“I’ve been thinking about that, actually,” says Nate, leaning forward to reach the TV remote. He clicks a button, and the low hum of voices turns to silence. “If you usually arrive before whatever creature is coming, then why don’t you use that time to gather enough power to stun the creature the moment it appears?”

  “Because I might miss. Then I’ll have depleted a whole lot of my power and I’ll still have to fight the creature off.”

  “You? Miss a target?” asks Nate, and for a moment the twinkle is back in his eyes. “Never.”

  “It’s been known to happen,” I admit. “On the very rare occasion.” I push the notebook off his lap so I can snuggle closer to him without getting poked in the side.

  Nate is silent for so long that I begin to feel awkward. Then he says, “You haven’t told your mentor what I am, have you? That I’m . . . a halfling.”

  I slip my fingers between his and shake my head. “That would mean admitting that I lied to her and continued breaking Guild Law by seeing you. I mean, technically I wasn’t breaking the Law, but I didn’t know that at the time.” Nate says nothing. I draw back, searching his face, trying to figure out if he’s upset that I haven’t told anyone about him. “And aside from that,” I add, feeling the need to explain further, “it’s not really in your best interests for the Guild to know what you are. They’re wary of halflings, so they’d be monitoring you closely if they knew you’re one.”

  Nate looks down at our intertwined hands. “Even though I have no magic?”

  I nod. “Yup.” I wait for him to say something, but he continues staring at our hands. Well, this is fantastic. What happened to the carefree, talkative guy I met only a few weeks ago? Now I’m stuck being the one trying to keep the conversation rolling, which is probably number two on the list of things I’m not good at.

  I grasp at the only other thing I can think of. “So . . . the tattoo of the eye—”

  “Is still there,” Nate says, his tone indicating that the strange mark still isn’t up for discussion.

  “Okay.” I remind myself that I don’t want another argument. “Then have you remembered anything from when you disappeared?”

  He releases my hand and looks toward the window. “No, nothing.”

  But there’s something strange about the way he says it. “Nate?” I reach out and turn his face toward me. “What aren’t you telling me?”

  “Nothing,” he says quickly. “It’s just . . .” He traces a zigzag pattern up the laces of my boot. “I’ve been having nightmares. It’s stupid. Embarrassing. I can’t even really remember what happens in them. Just a lot of running, I think.”

  “Well, you’re good at running.” I nod my head toward the running shoes by the door. Nate tries to smile at my pathetic attempt to introduce humor into the conversation. I know he’s faking it.

  Ugh, I am so bad at this.

  “Okay, look. I feel like I should apologize for agreeing to find your mother for you. I mean, I know you really wanted to, but I should have said no. Then we wouldn’t have had to go through that horrible labyrinth, you’d never have disappeared, the tattoo thing wouldn’t have happened, and there’d be none of this weirdness between—” I stop. Nate is shaking his head, his eyes wide. “What? Nate, what’s wrong?”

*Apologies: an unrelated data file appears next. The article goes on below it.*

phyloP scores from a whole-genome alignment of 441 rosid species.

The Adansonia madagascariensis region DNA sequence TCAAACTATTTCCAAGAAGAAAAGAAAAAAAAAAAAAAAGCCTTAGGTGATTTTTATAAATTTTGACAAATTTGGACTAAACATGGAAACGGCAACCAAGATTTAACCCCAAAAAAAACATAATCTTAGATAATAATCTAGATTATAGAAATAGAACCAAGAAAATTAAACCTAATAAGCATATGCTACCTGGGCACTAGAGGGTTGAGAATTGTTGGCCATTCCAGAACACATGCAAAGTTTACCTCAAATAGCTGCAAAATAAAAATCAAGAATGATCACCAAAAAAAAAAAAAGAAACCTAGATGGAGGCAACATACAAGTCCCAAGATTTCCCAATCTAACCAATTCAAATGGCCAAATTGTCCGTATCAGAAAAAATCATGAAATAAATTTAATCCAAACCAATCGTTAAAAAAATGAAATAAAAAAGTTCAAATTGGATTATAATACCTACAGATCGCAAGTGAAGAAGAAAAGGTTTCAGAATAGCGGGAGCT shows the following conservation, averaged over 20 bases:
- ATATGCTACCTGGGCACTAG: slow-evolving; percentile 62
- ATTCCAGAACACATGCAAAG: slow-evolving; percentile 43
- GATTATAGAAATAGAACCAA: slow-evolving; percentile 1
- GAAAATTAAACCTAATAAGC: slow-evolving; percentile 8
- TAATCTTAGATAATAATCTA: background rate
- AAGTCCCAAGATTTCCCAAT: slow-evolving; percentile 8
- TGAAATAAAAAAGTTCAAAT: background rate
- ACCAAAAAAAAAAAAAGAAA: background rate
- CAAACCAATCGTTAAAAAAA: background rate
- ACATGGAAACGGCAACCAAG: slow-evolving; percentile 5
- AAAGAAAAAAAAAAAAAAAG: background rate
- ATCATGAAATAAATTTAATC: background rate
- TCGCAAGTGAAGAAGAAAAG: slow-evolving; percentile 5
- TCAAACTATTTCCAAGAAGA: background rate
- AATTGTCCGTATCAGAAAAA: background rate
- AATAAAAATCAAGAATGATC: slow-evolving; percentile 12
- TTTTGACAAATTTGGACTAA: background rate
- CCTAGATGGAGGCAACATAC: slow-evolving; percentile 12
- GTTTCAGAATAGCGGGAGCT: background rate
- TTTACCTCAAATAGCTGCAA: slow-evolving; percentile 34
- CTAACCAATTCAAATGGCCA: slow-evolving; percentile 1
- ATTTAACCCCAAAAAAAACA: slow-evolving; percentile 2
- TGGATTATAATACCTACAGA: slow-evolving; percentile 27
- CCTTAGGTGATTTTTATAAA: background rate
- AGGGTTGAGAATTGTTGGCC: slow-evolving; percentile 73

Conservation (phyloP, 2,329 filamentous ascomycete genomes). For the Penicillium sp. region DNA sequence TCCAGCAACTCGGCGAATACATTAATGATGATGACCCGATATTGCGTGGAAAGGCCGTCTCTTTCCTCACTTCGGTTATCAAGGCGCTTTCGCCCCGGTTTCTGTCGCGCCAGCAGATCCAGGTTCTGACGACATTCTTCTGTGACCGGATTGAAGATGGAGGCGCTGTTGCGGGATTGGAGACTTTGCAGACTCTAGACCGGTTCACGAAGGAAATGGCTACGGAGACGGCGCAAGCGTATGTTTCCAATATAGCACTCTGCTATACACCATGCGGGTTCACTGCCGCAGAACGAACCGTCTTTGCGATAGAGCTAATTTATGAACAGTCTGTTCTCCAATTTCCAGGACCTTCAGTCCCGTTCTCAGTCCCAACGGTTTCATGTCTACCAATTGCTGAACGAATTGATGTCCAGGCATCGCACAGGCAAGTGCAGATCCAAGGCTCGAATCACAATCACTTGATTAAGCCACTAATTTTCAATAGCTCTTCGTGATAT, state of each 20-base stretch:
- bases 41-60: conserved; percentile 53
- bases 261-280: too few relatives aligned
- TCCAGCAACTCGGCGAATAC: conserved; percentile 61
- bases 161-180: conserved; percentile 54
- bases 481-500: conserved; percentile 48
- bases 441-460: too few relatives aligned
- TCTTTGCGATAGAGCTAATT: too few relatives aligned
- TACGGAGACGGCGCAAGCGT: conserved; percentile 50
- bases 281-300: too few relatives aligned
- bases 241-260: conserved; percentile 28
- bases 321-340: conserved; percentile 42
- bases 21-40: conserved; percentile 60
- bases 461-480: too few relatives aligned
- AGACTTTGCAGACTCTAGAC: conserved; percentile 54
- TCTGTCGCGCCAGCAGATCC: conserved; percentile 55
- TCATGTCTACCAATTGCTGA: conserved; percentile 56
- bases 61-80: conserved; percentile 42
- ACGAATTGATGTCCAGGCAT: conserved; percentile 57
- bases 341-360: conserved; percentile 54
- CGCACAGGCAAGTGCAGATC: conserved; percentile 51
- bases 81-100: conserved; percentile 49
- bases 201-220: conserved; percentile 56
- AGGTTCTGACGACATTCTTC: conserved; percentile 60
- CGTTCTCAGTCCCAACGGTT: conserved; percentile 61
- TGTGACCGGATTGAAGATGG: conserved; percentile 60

“You don’t need to say anything, Vi, you just—” He closes his eyes, sighs, and hangs his head. “You don’t need to be sorry,” he whispers.

  “Hey, are you okay?” He seems strangely upset considering all I did was apologize.

  “Yeah, I’m fine.” He pulls me into a hug and kisses the top of my head. “Let’s just forget about everything that happened and move on, okay?”


  “And Vi?” He pulls away so that he can look me in the eye. “You know I’d do anything for you, right?”

  “Um, yeah.” I’m starting to get a little freaked out now.

  “I mean, no matter what happens, you won’t forget that I lo—that I really care about you?”

  Whoa, hang on. HANG ON. Did he almost just use the L-word? “Um—I—what do you mean ‘no matter what happens’?” I try to distract myself from the scary, half-spoken word that now hangs in the air betwee
n us. My heart pounds out a nervous rhythm. “What are you talking about?”

  “I don’t know.” Nate pushes his hair off his forehead. “Like . . . what if my mother found a way out of that labyrinth and came after us?”

  “She seemed pretty trapped to me.” And what does that have to do with you thinking you love me?

  Nate wraps his arms around me once more. “Yeah, you’re probably right.”

  “I’m always—” I stop, sensing something unexpected. A surge of power that isn’t my own. I tear free of Nate’s embrace and jump to my feet.

  “Vi, what—”

  “Who’s there?” I demand, my head whipping around as I search the room. Nothing moves aside from the silent figures on the television screen. I stride over to the bathroom and push the door open. Nothing in there either.

  “Did you hear something?” Nate asks.

  “No, I felt something. A power of some kind.” I kneel down and look under the bed. It’s surprisingly clean, but there’s no one there.

  Nate stands. “The house is protected, isn’t it? Didn’t Flint put spells around it?”

  “Yes.” Slowly, I wander back to Nate’s side. “Maybe it’s . . .” I look down to where I know the eye tattoo is hidden beneath Nate’s T-shirt. Well, if that’s the source of the power, he certainly won’t want to know about it.

  “Can you feel where it’s coming from?” asks Nate.

  I shake my head. “It’s gone. It was suddenly there, and now . . . it’s not.”

  “That’s weird.” He runs both hands through his hair, avoiding my gaze. Perhaps he knows what I’m thinking.

  “Yeah.” I’m not sure what else to say. “Well, I should go. I’m really tired.” And if we get back on that couch he might start flinging the L-word around again, which, at this point, seems a whole lot scarier to me than a mysterious presence in Nate’s bedroom.